The problem is waiting for that day to come. Though The Auteurs has made some high-profile partnerships recently — art-cinema juggernaut The Criterion Collection took an equity stake in the outfit and Martin Scorsese’s World Cinema Foundation is lending them select films — current traffic to the site is paltry. It’s still in its nascent stages, but the top-viewed films (South Korean director Kim Ki-young’s 1960 melodrama “The Housemaid,” Turkish auteur Metin Erksan’s 1964 film “Dry Summer” and Michelangelo Antonioni’s modernist classic “L’avventura”), all available for free, have been watched, collectively, fewer times than this YouTube video of a golden retriever jumping up to bite a dangling udon noodle. “The numbers,” says Cakarel, “are not an indication of the scale nor the opportunity of what we are trying to achieve.”
Really, how much can be achieved on an indie level?
Matt Dentler, head of programming for Cinetic Rights Management, which provides film sales representation for digital media, argues that digital distribution isn’t a “one size fits all” model: “A film has to speak to the demographic that wants to stream.” In other words, the audience that’s keen on seeing “L’avventura” may not really be the same one that wants to watch that movie on their computer.
According to Dentler, films that work online are older indies that already have established a name for themselves, such as Richard Linklater’s debut “Slacker,” or a documentary like “We Are Wizards,” about “Harry Potter” fandom, which has a built-in mass of interested viewers online. As he puts it, “You need the film to stand out and be attractive on its merits. People aren’t deciding what they want to watch online based on reviews. It’s about the synopsis; it’s about what sounds like a good time right now.”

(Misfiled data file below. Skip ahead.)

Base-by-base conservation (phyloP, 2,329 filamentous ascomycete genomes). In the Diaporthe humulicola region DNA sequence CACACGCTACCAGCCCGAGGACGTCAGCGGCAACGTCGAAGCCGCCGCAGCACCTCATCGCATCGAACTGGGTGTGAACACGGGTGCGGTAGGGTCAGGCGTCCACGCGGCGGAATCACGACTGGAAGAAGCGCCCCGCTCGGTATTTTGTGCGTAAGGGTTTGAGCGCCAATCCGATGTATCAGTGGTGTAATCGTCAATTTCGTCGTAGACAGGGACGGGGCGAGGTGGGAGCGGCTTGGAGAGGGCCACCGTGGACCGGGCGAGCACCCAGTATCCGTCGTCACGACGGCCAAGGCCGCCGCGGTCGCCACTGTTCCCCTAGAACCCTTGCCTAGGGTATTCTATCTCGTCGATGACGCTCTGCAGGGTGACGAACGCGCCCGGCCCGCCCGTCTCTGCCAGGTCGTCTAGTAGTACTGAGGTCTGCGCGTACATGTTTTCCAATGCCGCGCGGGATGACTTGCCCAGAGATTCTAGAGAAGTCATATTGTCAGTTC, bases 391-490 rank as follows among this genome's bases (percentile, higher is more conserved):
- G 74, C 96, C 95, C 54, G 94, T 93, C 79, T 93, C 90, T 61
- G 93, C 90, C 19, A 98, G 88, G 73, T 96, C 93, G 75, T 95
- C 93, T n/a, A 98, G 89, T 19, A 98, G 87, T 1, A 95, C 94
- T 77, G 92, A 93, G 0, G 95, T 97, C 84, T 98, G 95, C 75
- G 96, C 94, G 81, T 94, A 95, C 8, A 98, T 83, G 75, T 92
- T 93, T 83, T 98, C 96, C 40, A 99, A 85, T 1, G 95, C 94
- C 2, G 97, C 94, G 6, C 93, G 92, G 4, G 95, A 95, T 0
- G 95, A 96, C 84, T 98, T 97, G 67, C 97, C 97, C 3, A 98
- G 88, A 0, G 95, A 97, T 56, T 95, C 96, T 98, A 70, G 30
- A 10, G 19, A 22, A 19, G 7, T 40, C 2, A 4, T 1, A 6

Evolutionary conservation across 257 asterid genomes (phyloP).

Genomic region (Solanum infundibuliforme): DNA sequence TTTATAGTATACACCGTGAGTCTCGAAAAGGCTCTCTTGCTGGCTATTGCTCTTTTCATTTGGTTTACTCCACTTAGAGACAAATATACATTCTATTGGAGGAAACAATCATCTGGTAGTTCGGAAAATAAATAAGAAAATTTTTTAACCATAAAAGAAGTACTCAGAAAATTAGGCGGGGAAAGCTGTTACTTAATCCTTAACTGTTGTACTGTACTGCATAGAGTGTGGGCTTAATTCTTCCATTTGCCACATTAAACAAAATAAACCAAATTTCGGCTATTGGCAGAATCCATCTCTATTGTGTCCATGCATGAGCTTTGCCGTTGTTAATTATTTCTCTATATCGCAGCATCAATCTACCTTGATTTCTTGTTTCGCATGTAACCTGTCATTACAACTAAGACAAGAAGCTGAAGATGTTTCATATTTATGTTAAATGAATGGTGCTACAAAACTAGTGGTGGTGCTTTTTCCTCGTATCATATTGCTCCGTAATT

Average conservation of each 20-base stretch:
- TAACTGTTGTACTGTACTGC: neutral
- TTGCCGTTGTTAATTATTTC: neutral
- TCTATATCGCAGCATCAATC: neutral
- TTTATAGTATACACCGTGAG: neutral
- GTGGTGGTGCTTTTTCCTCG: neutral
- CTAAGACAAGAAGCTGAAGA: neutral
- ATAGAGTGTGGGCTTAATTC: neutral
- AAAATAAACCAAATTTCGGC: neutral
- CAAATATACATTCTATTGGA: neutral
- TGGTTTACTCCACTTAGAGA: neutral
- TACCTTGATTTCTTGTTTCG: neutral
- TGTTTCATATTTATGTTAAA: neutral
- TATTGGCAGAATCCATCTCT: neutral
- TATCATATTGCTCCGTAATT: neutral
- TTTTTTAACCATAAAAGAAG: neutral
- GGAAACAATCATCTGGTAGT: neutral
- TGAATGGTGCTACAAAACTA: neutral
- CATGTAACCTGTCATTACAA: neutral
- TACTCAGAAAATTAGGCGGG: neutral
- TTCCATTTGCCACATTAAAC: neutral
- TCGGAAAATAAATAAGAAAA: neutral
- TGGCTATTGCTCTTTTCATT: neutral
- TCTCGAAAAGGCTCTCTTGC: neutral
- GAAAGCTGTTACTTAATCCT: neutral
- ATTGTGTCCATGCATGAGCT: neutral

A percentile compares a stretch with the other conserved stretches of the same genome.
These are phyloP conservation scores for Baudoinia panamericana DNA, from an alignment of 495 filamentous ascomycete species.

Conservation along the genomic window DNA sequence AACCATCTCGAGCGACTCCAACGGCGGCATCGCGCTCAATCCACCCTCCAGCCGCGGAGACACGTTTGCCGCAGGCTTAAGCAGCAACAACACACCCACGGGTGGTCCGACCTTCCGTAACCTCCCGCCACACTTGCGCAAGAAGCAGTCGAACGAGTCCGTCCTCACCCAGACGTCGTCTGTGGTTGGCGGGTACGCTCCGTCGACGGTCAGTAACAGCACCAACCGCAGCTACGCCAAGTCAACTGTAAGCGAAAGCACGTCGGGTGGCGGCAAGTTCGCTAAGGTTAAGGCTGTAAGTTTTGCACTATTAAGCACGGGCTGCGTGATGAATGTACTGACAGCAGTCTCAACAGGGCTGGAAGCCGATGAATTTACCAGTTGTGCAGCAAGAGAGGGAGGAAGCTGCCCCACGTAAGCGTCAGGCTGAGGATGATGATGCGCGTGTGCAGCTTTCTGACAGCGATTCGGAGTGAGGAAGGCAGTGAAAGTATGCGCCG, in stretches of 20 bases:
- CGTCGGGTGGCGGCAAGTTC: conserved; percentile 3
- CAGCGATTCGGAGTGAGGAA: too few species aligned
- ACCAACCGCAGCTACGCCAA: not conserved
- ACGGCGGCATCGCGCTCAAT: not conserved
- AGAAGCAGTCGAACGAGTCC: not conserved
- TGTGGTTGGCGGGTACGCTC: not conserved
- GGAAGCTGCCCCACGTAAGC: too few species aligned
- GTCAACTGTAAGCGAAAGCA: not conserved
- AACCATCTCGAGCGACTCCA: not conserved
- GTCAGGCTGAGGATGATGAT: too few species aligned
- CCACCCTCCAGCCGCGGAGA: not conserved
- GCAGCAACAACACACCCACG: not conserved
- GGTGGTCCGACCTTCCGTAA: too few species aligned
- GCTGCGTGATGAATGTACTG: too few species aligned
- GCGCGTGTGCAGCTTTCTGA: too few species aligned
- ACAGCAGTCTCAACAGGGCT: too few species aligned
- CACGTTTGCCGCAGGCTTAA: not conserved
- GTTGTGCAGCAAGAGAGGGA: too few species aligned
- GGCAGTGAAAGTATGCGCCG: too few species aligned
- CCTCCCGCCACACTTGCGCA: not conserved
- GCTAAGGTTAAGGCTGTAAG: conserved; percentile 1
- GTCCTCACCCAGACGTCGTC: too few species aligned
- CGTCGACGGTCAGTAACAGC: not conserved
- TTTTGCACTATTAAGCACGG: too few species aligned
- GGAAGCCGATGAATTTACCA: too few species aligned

A lack of name recognition, for instance, will always plague the offers at a site like IndiePix Films, which is both a regular DVD retailer and also hosts micro-budget indies for downloading, like regional festival favorites “Audience of One” and “Toots.” Owned and run by Bob Alexander, a market analysis veteran and a member of the board of directors for the Alliance Capital Management Technology Fund, among others, IndiePix currently doesn’t stream its films, but Alexander knows streaming is the company’s next logical step and vital to their success in providing different price points for consumers: say, a DVD download for $14.95 or a streaming rental for $3.99.
Though Alexander claims there’s been a steady rise in the market — 15-20 percent quarter-to-quarter growth in the last year — the number of sales for individual films on the four-year-old site remains tiny, on the order of 1,000 DVD units for the top seller. Another online indie retailer and buzz builder B-Side, by comparison, may sell over 20,000 units of a particular title, while established DVD documentary company New Video sells over 10,000 units. Many outsider observers suggest that IndiePix’s days are numbered, but Alexander is confident that his company will be, for the first time in its history, in the black by the end of the year.